3. Understand the economic drivers and impact of cyber risk: Boards should have a clear understanding of the economic drivers and impact of cyber risk on their organisation. This includes understanding the organisation’s data holdings, the potential financial, reputational, and operational consequences of a cyber-attack, as well as the benefits of investing in preventative cybersecurity measures.
  4. Align cyber-risk management with business needs: Cyber-risk management should be aligned with the organisation’s business needs and goals. This means ensuring that cybersecurity measures are integrated into the organisation’s overall risk management framework and that they support the achievement of business objectives. [4]
  5. Incorporate cybersecurity expertise into board governance: While some companies may choose to recruit board directors with cyber-risk or cybersecurity expertise, boards should at a minimum increase the entire board’s understanding of cyber-risk through external expertise, and building relationships with their CIO or CISO who can provide internal expertise to guide strategic cybersecurity decisions and improve the organisation’s cyber risk. [6]
  6. Encourage resilience and collaboration: Boards should encourage systemic resilience and collaboration within their organisation, and with external partners and stakeholders to improve the organisation’s cybersecurity posture. This includes developing peer networks through board governance associations, and with other board professionals to share best governance practices across institutional boundaries. [3,4,5]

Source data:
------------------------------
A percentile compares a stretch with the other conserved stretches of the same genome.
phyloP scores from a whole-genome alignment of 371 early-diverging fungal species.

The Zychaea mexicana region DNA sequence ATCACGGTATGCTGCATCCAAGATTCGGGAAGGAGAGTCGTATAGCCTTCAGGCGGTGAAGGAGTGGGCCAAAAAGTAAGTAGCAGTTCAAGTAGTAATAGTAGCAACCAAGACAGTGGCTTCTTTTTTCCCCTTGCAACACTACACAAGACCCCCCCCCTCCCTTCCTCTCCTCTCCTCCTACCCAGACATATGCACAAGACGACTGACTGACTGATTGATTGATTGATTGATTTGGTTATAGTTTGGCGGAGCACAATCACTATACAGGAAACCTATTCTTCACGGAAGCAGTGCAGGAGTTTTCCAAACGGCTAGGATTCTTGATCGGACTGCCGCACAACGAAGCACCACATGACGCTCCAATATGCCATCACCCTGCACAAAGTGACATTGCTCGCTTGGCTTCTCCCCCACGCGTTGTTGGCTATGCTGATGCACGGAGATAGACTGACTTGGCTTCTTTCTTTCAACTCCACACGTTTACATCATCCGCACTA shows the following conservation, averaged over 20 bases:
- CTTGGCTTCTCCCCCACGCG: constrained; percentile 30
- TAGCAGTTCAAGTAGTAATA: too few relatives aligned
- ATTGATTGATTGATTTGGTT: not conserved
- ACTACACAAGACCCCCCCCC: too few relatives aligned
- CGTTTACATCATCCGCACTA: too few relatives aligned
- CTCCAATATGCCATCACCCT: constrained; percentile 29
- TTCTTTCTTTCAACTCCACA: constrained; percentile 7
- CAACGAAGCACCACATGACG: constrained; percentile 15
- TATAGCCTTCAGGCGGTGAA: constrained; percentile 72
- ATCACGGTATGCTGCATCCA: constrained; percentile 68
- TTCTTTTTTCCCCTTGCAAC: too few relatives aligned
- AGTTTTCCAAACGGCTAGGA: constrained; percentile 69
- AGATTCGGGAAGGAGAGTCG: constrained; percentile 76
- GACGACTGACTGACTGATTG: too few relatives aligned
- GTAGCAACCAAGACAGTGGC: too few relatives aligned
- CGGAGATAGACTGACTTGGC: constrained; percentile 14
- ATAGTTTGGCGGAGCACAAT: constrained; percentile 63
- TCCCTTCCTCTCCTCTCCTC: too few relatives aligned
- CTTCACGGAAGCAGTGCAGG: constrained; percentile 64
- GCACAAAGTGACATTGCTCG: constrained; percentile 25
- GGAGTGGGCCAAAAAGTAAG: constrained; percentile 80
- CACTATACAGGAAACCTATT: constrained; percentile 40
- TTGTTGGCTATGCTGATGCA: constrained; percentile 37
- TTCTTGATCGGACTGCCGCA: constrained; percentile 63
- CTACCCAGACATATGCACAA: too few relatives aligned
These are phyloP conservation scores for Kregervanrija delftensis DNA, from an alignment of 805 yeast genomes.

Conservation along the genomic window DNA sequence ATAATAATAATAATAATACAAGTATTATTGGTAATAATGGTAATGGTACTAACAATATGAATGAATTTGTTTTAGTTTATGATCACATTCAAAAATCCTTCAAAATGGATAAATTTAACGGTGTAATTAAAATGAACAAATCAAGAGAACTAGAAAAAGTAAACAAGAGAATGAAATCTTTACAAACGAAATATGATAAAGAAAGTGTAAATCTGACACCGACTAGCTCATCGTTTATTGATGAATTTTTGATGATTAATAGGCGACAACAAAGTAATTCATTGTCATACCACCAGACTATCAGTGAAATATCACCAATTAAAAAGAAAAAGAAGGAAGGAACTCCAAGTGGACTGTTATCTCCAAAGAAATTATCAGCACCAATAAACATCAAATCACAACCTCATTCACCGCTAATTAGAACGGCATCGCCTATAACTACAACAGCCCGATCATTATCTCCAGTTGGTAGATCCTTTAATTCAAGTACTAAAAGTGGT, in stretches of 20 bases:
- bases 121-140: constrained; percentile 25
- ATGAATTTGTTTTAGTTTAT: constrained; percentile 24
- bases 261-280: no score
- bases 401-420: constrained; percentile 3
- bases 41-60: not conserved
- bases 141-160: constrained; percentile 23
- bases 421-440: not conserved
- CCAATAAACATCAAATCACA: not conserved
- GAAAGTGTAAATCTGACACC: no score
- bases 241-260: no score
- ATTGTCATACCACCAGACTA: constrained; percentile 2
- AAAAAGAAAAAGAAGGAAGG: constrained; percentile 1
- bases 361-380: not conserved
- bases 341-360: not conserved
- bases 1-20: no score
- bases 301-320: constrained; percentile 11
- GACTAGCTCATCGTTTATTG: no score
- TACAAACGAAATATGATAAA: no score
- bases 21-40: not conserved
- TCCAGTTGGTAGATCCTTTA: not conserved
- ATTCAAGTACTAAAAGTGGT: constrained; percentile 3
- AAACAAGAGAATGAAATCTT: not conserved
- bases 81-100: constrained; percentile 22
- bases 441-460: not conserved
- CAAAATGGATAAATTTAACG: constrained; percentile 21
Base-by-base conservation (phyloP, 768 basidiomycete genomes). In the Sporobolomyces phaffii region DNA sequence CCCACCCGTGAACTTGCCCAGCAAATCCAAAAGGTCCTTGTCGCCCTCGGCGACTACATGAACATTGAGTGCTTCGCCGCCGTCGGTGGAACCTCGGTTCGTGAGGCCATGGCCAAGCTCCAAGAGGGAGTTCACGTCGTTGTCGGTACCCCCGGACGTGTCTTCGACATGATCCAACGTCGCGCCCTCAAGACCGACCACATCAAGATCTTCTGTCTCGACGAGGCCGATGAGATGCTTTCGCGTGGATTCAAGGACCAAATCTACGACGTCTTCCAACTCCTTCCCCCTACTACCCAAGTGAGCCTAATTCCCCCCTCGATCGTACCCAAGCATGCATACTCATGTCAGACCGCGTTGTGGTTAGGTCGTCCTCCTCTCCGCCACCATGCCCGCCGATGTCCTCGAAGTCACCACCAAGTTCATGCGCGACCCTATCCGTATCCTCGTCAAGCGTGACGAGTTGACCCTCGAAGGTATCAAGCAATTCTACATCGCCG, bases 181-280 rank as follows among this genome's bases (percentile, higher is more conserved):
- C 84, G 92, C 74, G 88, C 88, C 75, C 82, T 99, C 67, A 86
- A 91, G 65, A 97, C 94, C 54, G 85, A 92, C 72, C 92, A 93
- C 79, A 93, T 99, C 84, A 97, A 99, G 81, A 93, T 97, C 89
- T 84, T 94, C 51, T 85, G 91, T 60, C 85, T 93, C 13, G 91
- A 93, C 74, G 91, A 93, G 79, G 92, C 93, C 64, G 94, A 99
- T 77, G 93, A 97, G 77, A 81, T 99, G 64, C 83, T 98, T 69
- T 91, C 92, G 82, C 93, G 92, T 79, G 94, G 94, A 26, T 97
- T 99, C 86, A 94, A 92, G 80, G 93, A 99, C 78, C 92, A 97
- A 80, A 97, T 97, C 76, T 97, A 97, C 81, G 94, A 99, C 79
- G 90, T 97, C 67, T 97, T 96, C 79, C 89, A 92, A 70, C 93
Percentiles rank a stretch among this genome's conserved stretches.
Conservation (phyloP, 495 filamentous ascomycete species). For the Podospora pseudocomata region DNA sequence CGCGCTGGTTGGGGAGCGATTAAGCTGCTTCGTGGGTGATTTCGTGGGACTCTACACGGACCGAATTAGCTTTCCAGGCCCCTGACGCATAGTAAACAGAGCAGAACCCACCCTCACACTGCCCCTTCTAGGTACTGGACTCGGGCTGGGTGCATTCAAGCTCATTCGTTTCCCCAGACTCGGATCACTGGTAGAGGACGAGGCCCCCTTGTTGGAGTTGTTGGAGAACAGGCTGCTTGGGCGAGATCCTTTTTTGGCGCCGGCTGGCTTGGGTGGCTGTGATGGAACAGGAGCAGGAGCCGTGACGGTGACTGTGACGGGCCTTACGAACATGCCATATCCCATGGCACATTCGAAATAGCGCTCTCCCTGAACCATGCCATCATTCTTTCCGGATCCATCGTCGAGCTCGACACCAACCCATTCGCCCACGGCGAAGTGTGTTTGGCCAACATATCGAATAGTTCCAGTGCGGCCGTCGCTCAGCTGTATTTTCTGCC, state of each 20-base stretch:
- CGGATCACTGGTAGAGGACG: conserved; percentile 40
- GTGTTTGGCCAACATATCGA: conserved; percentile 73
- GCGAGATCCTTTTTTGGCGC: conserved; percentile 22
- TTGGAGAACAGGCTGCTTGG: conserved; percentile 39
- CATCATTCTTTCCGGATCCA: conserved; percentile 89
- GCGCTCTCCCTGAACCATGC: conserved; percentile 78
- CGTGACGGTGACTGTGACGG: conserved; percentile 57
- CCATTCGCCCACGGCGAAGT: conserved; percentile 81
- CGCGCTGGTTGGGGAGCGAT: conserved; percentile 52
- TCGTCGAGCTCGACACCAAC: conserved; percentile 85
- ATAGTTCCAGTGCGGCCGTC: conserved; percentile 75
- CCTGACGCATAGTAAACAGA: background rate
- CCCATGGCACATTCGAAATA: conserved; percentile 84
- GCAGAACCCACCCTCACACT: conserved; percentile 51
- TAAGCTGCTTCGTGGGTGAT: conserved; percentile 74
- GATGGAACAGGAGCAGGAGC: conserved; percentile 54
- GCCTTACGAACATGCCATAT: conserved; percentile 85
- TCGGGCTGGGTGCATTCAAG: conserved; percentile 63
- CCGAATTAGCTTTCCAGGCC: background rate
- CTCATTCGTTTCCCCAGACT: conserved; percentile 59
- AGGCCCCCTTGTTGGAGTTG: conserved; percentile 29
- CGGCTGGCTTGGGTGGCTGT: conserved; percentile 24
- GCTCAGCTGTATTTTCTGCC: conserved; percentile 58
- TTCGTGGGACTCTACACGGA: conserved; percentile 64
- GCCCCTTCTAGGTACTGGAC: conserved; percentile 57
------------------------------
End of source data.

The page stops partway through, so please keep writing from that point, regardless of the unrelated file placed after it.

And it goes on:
In summary, boards have a critical role to play in ensuring that their organisation is adequately protected against cyber threats. By following these six principles for cyber-risk governance, boards can improve their organisation’s cybersecurity posture and effectively govern cyber-risks. It is important for boards to see cybersecurity as their responsibility, not just an ICT issue. 

About: Gary Morgan is a seasoned board director, CEO, consultant, and corporate advisor with extensive knowledge in strategy, innovation, and growth across various sectors including health tech, aged care, agtech, information security, and research. Gary’s focus is on driving business growth through transformational change, with a particular emphasis on leveraging emerging AI technologies. He is a Fellow of the Governance Institute of Australia and serves on the Griffith University Industry Advisory Board for the ICT School. Gary has co-authored several papers and reports that have been published in top entrepreneurship and medical journals and has presented his work at international conferences.

Acknowledgment: This article was composed in part with the assistance of AI technology.


  1. World Economic Forum. The Global Risks Report 2022.
  2. Australian Institute of Company Directors. AICD submission on 2023-2030 Australian Cyber Security Strategy.
  3. Governance Institute of Australia. Managing cybersecurity governance
  4. Leibel. A, Pales. C. The Secure Board. 2021. Sydney, Australia
  5. The Harvard Law School Forum on Corporate Governance. Principles for Board Governance of Cyber Risk.
  6. Australian Institute of Company Directors. Six principles for boards on cyber-risk governance.
  7. Zongo, P. Three Effective Ways For Boards To Prepare For Imminent SEC Cyber Rules. (Forbes 2023, April 20).
  8. Gallagher. Cyber Security Governance ‒ a guide for business boards and directors. (2023)